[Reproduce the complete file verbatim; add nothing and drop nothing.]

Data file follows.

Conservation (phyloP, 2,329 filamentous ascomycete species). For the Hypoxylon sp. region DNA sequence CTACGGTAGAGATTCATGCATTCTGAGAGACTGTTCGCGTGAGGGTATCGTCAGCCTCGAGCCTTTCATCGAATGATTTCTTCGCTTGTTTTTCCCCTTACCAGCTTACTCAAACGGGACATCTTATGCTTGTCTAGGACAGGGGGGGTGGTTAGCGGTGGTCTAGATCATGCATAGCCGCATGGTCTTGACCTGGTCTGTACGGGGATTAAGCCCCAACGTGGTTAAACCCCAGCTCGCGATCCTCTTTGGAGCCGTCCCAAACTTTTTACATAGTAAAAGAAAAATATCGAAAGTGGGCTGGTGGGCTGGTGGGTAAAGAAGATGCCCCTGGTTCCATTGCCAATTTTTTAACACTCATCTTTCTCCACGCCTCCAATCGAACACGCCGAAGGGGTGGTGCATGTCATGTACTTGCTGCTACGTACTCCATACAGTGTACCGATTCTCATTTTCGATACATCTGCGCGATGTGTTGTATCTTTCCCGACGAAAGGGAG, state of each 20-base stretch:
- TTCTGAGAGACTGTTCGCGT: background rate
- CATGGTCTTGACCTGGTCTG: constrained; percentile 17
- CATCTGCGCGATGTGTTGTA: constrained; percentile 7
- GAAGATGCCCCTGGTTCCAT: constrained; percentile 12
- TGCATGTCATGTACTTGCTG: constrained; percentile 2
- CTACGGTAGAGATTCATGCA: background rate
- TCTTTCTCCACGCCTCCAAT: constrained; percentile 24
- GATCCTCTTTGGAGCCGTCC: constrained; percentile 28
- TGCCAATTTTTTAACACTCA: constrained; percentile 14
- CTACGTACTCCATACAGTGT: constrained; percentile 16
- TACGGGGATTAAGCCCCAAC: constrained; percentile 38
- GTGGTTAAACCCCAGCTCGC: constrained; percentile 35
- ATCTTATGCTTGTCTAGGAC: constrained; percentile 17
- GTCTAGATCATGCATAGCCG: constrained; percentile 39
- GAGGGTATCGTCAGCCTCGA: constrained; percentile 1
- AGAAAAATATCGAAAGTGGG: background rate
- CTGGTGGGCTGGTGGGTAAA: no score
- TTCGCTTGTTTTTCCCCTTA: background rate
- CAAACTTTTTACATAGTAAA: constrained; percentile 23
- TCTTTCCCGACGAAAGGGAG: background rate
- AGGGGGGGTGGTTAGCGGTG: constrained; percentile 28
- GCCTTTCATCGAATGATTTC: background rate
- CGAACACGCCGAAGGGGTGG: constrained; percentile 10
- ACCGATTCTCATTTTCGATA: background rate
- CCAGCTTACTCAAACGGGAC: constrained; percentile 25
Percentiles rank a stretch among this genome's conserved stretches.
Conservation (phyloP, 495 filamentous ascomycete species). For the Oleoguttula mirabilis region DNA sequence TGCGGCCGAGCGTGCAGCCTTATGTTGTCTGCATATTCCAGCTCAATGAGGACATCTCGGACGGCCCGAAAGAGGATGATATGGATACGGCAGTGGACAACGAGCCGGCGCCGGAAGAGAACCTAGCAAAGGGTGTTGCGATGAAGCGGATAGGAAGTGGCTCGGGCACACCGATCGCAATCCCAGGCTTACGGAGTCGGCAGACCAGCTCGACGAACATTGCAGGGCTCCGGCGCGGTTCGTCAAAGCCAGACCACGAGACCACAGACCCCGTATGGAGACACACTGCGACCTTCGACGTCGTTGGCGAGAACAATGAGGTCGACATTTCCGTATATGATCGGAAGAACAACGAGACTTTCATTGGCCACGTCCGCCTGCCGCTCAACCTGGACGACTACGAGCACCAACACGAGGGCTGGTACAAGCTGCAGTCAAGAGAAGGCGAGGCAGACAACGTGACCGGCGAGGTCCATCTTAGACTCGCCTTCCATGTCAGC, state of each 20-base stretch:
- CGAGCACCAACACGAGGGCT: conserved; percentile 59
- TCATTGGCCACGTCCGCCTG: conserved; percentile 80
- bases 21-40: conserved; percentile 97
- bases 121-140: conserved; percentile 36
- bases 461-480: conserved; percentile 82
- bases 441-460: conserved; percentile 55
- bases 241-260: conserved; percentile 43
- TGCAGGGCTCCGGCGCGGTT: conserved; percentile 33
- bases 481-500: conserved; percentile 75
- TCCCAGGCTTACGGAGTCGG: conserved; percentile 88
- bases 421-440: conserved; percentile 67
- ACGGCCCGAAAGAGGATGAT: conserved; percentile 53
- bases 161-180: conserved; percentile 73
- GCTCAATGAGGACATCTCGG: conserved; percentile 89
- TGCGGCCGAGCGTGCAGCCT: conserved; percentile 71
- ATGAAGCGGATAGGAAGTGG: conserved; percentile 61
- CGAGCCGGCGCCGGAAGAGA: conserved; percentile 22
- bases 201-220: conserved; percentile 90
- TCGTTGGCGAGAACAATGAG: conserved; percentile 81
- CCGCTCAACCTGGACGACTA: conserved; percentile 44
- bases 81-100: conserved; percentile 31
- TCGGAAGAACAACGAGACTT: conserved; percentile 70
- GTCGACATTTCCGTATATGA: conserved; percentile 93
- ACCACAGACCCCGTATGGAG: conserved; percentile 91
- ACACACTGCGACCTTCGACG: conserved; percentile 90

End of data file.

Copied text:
Conservation (phyloP, 2,329 filamentous ascomycete species). For the Hypoxylon sp. region DNA sequence CTACGGTAGAGATTCATGCATTCTGAGAGACTGTTCGCGTGAGGGTATCGTCAGCCTCGAGCCTTTCATCGAATGATTTCTTCGCTTGTTTTTCCCCTTACCAGCTTACTCAAACGGGACATCTTATGCTTGTCTAGGACAGGGGGGGTGGTTAGCGGTGGTCTAGATCATGCATAGCCGCATGGTCTTGACCTGGTCTGTACGGGGATTAAGCCCCAACGTGGTTAAACCCCAGCTCGCGATCCTCTTTGGAGCCGTCCCAAACTTTTTACATAGTAAAAGAAAAATATCGAAAGTGGGCTGGTGGGCTGGTGGGTAAAGAAGATGCCCCTGGTTCCATTGCCAATTTTTTAACACTCATCTTTCTCCACGCCTCCAATCGAACACGCCGAAGGGGTGGTGCATGTCATGTACTTGCTGCTACGTACTCCATACAGTGTACCGATTCTCATTTTCGATACATCTGCGCGATGTGTTGTATCTTTCCCGACGAAAGGGAG, state of each 20-base stretch:
- TTCTGAGAGACTGTTCGCGT: background rate
- CATGGTCTTGACCTGGTCTG: constrained; percentile 17
- CATCTGCGCGATGTGTTGTA: constrained; percentile 7
- GAAGATGCCCCTGGTTCCAT: constrained; percentile 12
- TGCATGTCATGTACTTGCTG: constrained; percentile 2
- CTACGGTAGAGATTCATGCA: background rate
- TCTTTCTCCACGCCTCCAAT: constrained; percentile 24
- GATCCTCTTTGGAGCCGTCC: constrained; percentile 28
- TGCCAATTTTTTAACACTCA: constrained; percentile 14
- CTACGTACTCCATACAGTGT: constrained; percentile 16
- TACGGGGATTAAGCCCCAAC: constrained; percentile 38
- GTGGTTAAACCCCAGCTCGC: constrained; percentile 35
- ATCTTATGCTTGTCTAGGAC: constrained; percentile 17
- GTCTAGATCATGCATAGCCG: constrained; percentile 39
- GAGGGTATCGTCAGCCTCGA: constrained; percentile 1
- AGAAAAATATCGAAAGTGGG: background rate
- CTGGTGGGCTGGTGGGTAAA: no score
- TTCGCTTGTTTTTCCCCTTA: background rate
- CAAACTTTTTACATAGTAAA: constrained; percentile 23
- TCTTTCCCGACGAAAGGGAG: background rate
- AGGGGGGGTGGTTAGCGGTG: constrained; percentile 28
- GCCTTTCATCGAATGATTTC: background rate
- CGAACACGCCGAAGGGGTGG: constrained; percentile 10
- ACCGATTCTCATTTTCGATA: background rate
- CCAGCTTACTCAAACGGGAC: constrained; percentile 25
Percentiles rank a stretch among this genome's conserved stretches.
Conservation (phyloP, 495 filamentous ascomycete species). For the Oleoguttula mirabilis region DNA sequence TGCGGCCGAGCGTGCAGCCTTATGTTGTCTGCATATTCCAGCTCAATGAGGACATCTCGGACGGCCCGAAAGAGGATGATATGGATACGGCAGTGGACAACGAGCCGGCGCCGGAAGAGAACCTAGCAAAGGGTGTTGCGATGAAGCGGATAGGAAGTGGCTCGGGCACACCGATCGCAATCCCAGGCTTACGGAGTCGGCAGACCAGCTCGACGAACATTGCAGGGCTCCGGCGCGGTTCGTCAAAGCCAGACCACGAGACCACAGACCCCGTATGGAGACACACTGCGACCTTCGACGTCGTTGGCGAGAACAATGAGGTCGACATTTCCGTATATGATCGGAAGAACAACGAGACTTTCATTGGCCACGTCCGCCTGCCGCTCAACCTGGACGACTACGAGCACCAACACGAGGGCTGGTACAAGCTGCAGTCAAGAGAAGGCGAGGCAGACAACGTGACCGGCGAGGTCCATCTTAGACTCGCCTTCCATGTCAGC, state of each 20-base stretch:
- CGAGCACCAACACGAGGGCT: conserved; percentile 59
- TCATTGGCCACGTCCGCCTG: conserved; percentile 80
- bases 21-40: conserved; percentile 97
- bases 121-140: conserved; percentile 36
- bases 461-480: conserved; percentile 82
- bases 441-460: conserved; percentile 55
- bases 241-260: conserved; percentile 43
- TGCAGGGCTCCGGCGCGGTT: conserved; percentile 33
- bases 481-500: conserved; percentile 75
- TCCCAGGCTTACGGAGTCGG: conserved; percentile 88
- bases 421-440: conserved; percentile 67
- ACGGCCCGAAAGAGGATGAT: conserved; percentile 53
- bases 161-180: conserved; percentile 73
- GCTCAATGAGGACATCTCGG: conserved; percentile 89
- TGCGGCCGAGCGTGCAGCCT: conserved; percentile 71
- ATGAAGCGGATAGGAAGTGG: conserved; percentile 61
- CGAGCCGGCGCCGGAAGAGA: conserved; percentile 22
- bases 201-220: conserved; percentile 90
- TCGTTGGCGAGAACAATGAG: conserved; percentile 81
- CCGCTCAACCTGGACGACTA: conserved; percentile 44
- bases 81-100: conserved; percentile 31
- TCGGAAGAACAACGAGACTT: conserved; percentile 70
- GTCGACATTTCCGTATATGA: conserved; percentile 93
- ACCACAGACCCCGTATGGAG: conserved; percentile 91
- ACACACTGCGACCTTCGACG: conserved; percentile 90